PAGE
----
Watch the webinar
These panel events, titled 'Conversations on mental health', were hosted as online webinars in June.
They gave our team and lived experience advisors the chance to discuss publicly the three principles that underpin our work: putting lived experience at the heart of policy and practice, positioning local innovation as a focus for learning and funding, and envisioning mental health as larger than healthcare.
These conversations stem from a report we published in 2020, which highlighted a collaborative commitment by Wellcome, UNICEF, the World Health Organization, the World Economic Forum, and the Office of the United Nations Secretary General to embark on a learning journey on how best to embed the three principles across all of our mental health work.
Lived experience at the heart of policy and practice
Lived experience is a valid and legitimate form of knowledge and expertise – this was the main highlight from our first event. Panellists discussed why it’s so important that lived experience is at the centre of mental health policy and practice.
When creating new policies or doing scientific research, it is vital to actively involve the people who will benefit from those policies and research.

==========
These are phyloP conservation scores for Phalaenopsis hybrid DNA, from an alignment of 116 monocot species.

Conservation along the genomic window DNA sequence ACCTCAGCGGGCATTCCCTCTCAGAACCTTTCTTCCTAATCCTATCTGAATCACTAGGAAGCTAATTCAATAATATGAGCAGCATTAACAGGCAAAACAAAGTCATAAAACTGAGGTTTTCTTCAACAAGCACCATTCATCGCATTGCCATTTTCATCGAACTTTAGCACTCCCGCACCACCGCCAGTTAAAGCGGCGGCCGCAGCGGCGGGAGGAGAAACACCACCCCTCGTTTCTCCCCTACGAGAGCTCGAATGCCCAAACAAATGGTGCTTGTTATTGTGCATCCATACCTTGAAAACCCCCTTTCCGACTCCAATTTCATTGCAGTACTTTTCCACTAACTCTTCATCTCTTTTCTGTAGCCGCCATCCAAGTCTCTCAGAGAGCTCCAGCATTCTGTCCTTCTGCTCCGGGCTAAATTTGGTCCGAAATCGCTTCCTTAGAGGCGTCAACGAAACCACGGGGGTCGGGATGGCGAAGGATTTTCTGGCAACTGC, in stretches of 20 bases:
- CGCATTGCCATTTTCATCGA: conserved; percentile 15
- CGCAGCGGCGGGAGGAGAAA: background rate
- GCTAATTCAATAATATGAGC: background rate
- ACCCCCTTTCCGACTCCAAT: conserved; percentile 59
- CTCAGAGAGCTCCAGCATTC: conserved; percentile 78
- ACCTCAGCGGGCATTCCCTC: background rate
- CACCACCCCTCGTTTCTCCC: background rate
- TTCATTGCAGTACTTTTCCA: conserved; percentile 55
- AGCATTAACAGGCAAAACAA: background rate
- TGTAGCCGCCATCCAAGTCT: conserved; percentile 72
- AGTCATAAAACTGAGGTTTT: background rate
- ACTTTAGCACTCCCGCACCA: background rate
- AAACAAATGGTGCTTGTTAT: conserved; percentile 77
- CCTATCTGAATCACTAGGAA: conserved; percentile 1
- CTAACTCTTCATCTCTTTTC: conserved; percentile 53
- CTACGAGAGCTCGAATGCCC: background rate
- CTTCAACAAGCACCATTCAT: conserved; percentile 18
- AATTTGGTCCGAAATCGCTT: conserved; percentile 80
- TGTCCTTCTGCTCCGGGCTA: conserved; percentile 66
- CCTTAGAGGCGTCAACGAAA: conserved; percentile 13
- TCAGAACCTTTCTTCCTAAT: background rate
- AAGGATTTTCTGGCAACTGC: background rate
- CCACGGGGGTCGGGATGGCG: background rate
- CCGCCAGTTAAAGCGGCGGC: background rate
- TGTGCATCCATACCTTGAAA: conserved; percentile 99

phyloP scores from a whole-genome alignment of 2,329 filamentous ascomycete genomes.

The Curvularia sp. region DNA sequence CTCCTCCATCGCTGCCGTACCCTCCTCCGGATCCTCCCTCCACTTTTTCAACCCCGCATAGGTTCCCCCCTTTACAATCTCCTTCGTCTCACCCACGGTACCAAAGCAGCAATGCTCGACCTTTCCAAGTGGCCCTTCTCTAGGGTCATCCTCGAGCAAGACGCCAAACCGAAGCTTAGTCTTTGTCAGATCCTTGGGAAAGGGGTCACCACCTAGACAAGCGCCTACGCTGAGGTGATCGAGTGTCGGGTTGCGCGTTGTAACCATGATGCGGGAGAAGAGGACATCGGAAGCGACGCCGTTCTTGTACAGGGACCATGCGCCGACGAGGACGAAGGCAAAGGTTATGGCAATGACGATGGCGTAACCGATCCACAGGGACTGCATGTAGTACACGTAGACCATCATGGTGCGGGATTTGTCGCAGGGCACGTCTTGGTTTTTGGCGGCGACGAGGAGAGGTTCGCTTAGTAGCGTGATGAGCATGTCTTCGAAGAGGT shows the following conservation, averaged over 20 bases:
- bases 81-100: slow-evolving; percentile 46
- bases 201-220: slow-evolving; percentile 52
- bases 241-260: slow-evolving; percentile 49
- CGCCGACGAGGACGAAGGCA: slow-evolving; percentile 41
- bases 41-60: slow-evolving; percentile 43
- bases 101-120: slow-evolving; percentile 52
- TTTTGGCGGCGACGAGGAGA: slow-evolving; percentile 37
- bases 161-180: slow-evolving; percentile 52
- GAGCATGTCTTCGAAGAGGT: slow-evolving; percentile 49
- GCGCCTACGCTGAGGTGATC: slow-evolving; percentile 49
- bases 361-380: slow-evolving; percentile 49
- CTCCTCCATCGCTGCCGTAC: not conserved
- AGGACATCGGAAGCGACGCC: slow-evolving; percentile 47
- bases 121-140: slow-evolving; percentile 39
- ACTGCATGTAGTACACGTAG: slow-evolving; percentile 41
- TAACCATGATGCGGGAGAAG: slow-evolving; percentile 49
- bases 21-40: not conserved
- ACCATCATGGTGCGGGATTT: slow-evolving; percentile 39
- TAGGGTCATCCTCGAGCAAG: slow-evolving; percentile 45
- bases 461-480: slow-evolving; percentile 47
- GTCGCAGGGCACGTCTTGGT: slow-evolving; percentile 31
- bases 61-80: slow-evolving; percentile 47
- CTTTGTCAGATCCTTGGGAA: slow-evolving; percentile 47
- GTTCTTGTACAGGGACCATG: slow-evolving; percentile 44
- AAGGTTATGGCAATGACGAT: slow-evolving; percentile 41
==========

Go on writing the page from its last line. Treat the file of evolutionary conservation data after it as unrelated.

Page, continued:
Local innovation as a focus for learning and funding
In the second webinar, we looked at how important local innovations are for the long-term future of mental health science and research. Panellists explored why grassroot organisations and local innovations may have been overlooked in the past, and what could be done to have them at the forefront of mental health policy, science and research.
The conversations centered around the relationship between colonialism, westernisation and interventions around mental health. Emphasis was placed on re-imagining in a local context what works for whom and why.
Mental health as larger than healthcare
The final event focused on why mental health can’t be pigeonholed into health alone, as its determinants stretch far and wide into the socio-economic wellbeing of an individual and their community.
Panellists argued for wider interdisciplinary approaches in mental health research to address the wider questions we have about what causes mental health challenges, including economic, political and other factors at play. They also called for the knowledge of people with lived experience to be used to identify and answer these questions, so we can fully understand these contexts.
The audience at the events asked so many incredibly insightful questions. We couldn’t fully answer all of them, so we’re writing a follow-up blog based on these questions, which we’ll publish soon.
With thanks to the audience who attended these webinars – more than 300 people – we hope to expand our series on conversations on mental health and see you at future events!